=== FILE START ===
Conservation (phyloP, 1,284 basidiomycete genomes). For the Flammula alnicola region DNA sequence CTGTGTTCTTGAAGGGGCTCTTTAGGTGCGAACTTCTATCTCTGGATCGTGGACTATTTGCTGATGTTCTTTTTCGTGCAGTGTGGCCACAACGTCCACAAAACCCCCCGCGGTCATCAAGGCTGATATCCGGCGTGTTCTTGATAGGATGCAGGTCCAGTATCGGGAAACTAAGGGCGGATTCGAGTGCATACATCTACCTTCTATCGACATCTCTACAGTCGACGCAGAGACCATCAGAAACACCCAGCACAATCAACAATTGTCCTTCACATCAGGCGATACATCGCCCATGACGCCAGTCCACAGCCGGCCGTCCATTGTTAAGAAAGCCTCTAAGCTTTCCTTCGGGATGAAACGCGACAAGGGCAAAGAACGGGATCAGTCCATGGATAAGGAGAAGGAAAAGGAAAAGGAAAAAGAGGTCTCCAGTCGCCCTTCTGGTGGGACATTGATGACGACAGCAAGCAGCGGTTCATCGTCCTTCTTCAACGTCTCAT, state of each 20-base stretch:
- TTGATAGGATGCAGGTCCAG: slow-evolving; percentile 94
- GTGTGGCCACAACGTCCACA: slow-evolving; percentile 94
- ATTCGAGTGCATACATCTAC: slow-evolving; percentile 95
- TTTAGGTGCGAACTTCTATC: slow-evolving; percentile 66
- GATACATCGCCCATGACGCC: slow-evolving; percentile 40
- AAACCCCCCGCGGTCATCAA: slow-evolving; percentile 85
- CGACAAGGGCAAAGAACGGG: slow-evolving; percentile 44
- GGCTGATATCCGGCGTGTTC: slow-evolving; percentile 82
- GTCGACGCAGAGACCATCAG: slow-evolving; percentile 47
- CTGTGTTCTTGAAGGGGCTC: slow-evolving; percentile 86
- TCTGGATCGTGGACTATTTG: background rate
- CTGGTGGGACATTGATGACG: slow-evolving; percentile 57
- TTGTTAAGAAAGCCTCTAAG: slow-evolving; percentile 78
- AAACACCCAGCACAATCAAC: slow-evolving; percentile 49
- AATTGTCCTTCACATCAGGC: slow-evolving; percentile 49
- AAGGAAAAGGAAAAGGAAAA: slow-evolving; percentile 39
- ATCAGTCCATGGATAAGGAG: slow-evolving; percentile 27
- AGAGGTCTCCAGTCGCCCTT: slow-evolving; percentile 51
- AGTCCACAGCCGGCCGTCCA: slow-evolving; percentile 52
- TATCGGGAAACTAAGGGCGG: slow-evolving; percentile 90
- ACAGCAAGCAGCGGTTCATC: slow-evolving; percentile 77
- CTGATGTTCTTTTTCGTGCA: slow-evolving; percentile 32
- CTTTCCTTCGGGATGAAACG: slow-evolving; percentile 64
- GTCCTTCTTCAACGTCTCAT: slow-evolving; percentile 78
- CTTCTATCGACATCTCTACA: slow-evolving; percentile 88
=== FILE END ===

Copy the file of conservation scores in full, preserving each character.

Conservation (phyloP, 1,284 basidiomycete genomes). For the Flammula alnicola region DNA sequence CTGTGTTCTTGAAGGGGCTCTTTAGGTGCGAACTTCTATCTCTGGATCGTGGACTATTTGCTGATGTTCTTTTTCGTGCAGTGTGGCCACAACGTCCACAAAACCCCCCGCGGTCATCAAGGCTGATATCCGGCGTGTTCTTGATAGGATGCAGGTCCAGTATCGGGAAACTAAGGGCGGATTCGAGTGCATACATCTACCTTCTATCGACATCTCTACAGTCGACGCAGAGACCATCAGAAACACCCAGCACAATCAACAATTGTCCTTCACATCAGGCGATACATCGCCCATGACGCCAGTCCACAGCCGGCCGTCCATTGTTAAGAAAGCCTCTAAGCTTTCCTTCGGGATGAAACGCGACAAGGGCAAAGAACGGGATCAGTCCATGGATAAGGAGAAGGAAAAGGAAAAGGAAAAAGAGGTCTCCAGTCGCCCTTCTGGTGGGACATTGATGACGACAGCAAGCAGCGGTTCATCGTCCTTCTTCAACGTCTCAT, state of each 20-base stretch:
- TTGATAGGATGCAGGTCCAG: slow-evolving; percentile 94
- GTGTGGCCACAACGTCCACA: slow-evolving; percentile 94
- ATTCGAGTGCATACATCTAC: slow-evolving; percentile 95
- TTTAGGTGCGAACTTCTATC: slow-evolving; percentile 66
- GATACATCGCCCATGACGCC: slow-evolving; percentile 40
- AAACCCCCCGCGGTCATCAA: slow-evolving; percentile 85
- CGACAAGGGCAAAGAACGGG: slow-evolving; percentile 44
- GGCTGATATCCGGCGTGTTC: slow-evolving; percentile 82
- GTCGACGCAGAGACCATCAG: slow-evolving; percentile 47
- CTGTGTTCTTGAAGGGGCTC: slow-evolving; percentile 86
- TCTGGATCGTGGACTATTTG: background rate
- CTGGTGGGACATTGATGACG: slow-evolving; percentile 57
- TTGTTAAGAAAGCCTCTAAG: slow-evolving; percentile 78
- AAACACCCAGCACAATCAAC: slow-evolving; percentile 49
- AATTGTCCTTCACATCAGGC: slow-evolving; percentile 49
- AAGGAAAAGGAAAAGGAAAA: slow-evolving; percentile 39
- ATCAGTCCATGGATAAGGAG: slow-evolving; percentile 27
- AGAGGTCTCCAGTCGCCCTT: slow-evolving; percentile 51
- AGTCCACAGCCGGCCGTCCA: slow-evolving; percentile 52
- TATCGGGAAACTAAGGGCGG: slow-evolving; percentile 90
- ACAGCAAGCAGCGGTTCATC: slow-evolving; percentile 77
- CTGATGTTCTTTTTCGTGCA: slow-evolving; percentile 32
- CTTTCCTTCGGGATGAAACG: slow-evolving; percentile 64
- GTCCTTCTTCAACGTCTCAT: slow-evolving; percentile 78
- CTTCTATCGACATCTCTACA: slow-evolving; percentile 88